> > > > long as we accept that patching things N layers deep in the call
> stack
> > > (for
> > > > N > 1) is an anti-pattern that we need to scrub our code of.
> > > >
> > > >
> > > > -=Bill
> > > >
> > > > On Thu, Nov 20, 2014 at 10:11 AM, Kevin Sweeney <
> > > > ksweeney@twitter.com.invalid> wrote:
> > > >
> > > > > Brian and Bill, do you have any thoughts here?
> > > > >
> > > > > On Wednesday, November 19, 2014, Joshua Cohen <
> > jcohen@twopensource.com
> > > >
> > > > > wrote:
> > > > >
> > > > > > That's a fairly contrived example though, as most Java classes
> > don't
> > > > > expose
> > > > > > a mechanism for injecting mocks.
> > > > > >
> > > > > > I think points #3 and #4 make the strongest case for why we'd
> want
> > to
> > > > > avoid
> > > > > > this (though I don't believe we currently run tests in parallel
> so
> > #4
> > > > is
> > > > > > more of a nice-to-have). If it's generally limited to additional
> > > method
> > > > > > args (and the review pointed at here is an outlier due to the
way
> > > > > > @app.command works) I'm on board.
> > > > > >
> > > > > > On Wed, Nov 19, 2014 at 4:59 PM, Kevin Sweeney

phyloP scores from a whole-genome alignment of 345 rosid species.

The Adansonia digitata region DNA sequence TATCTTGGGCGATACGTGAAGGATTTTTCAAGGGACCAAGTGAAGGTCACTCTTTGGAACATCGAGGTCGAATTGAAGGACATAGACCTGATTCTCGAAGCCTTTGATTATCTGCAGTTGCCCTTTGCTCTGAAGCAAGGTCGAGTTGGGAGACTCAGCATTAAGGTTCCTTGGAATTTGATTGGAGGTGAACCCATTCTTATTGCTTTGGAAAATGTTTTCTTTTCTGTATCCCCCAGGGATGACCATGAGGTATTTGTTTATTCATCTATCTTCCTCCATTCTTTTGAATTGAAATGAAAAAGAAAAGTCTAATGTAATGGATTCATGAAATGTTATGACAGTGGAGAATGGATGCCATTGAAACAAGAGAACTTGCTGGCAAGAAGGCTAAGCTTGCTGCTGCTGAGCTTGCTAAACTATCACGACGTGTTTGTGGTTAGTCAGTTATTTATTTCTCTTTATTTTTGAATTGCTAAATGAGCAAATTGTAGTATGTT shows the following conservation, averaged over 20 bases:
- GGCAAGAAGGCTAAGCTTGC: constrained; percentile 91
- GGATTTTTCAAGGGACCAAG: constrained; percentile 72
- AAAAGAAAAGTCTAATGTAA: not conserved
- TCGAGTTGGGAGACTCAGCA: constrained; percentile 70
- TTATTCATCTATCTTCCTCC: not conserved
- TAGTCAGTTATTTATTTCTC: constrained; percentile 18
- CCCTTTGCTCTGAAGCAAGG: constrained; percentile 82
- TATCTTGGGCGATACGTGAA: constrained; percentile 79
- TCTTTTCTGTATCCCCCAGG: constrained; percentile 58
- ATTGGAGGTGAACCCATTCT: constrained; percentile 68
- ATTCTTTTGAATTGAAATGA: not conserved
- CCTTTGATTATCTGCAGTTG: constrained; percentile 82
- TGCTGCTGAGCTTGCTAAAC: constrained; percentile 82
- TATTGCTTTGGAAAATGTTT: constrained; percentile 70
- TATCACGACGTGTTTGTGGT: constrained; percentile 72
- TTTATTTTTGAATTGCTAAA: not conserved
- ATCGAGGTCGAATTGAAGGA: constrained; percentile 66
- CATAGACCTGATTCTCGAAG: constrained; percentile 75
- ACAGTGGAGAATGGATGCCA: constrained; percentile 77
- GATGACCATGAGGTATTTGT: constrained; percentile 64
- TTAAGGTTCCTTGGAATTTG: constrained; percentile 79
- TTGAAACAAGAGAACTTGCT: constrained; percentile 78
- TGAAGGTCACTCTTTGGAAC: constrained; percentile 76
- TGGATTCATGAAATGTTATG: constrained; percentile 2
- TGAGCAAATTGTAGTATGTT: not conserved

> > > > > > <ksweeney@twitter.com.invalid
> > > > > > > wrote:
> > > > > >
> > > > > > > I don't think this a dynamic vs static language thing -
if this
> > > were
> > > > > Java
> > > > > > > we could just as easily do
> > > > > > >
> > > > > > > public class MyTest {
> > > > > > >   private PrintStream oldSystemOut;
> > > > > > >
> > > > > > >   @Before
> > > > > > >   public void setUp() {
> > > > > > >     oldSystemOut = System.out;
> > > > > > >     System.setOut(mockPrintStream);
> > > > > > >   }
> > > > > > >
> > > > > > >   @After
> > > > > > >   public void tearDown() {
> > > > > > >     System.setOut(oldSystemOut);
> > > > > > >   }
> > > > > > > }
> > > > > > >
> > > > > > > in our tests but that's mutable global state and makes
our code
> > > > brittle
> > > > > > for
> > > > > > > exactly the same 4 reasons as above.
> > > > > > >
> > > > > > > I don't think there's anything about Python that makes
mutable
> > > global
> > > > > > state
> > > > > > > an inherently better idea.
> > > > > > >
> > > > > > > On Wed, Nov 19, 2014 at 4:33 PM, Joshua Cohen <
> > > > jcohen@twopensource.com
> > > > > > <javascript:;>>
> > > > > > > wrote:
> > > > > > >
> > > > > > > > I'm actually waffling on my stance. I tried to frame
it
> > mentally
> > > in
> > > > > the
> > > > > > > > context of how I'd handle the same use case in javascript
(a
> > > > language
> > > > > > I'm
> > > > > > > > much more comfortable with than Python), and I'd have
a hard
> > time
> > > > > > arguing
> > > > > > > > in favor of a similar mechanism there (e.g. in node.js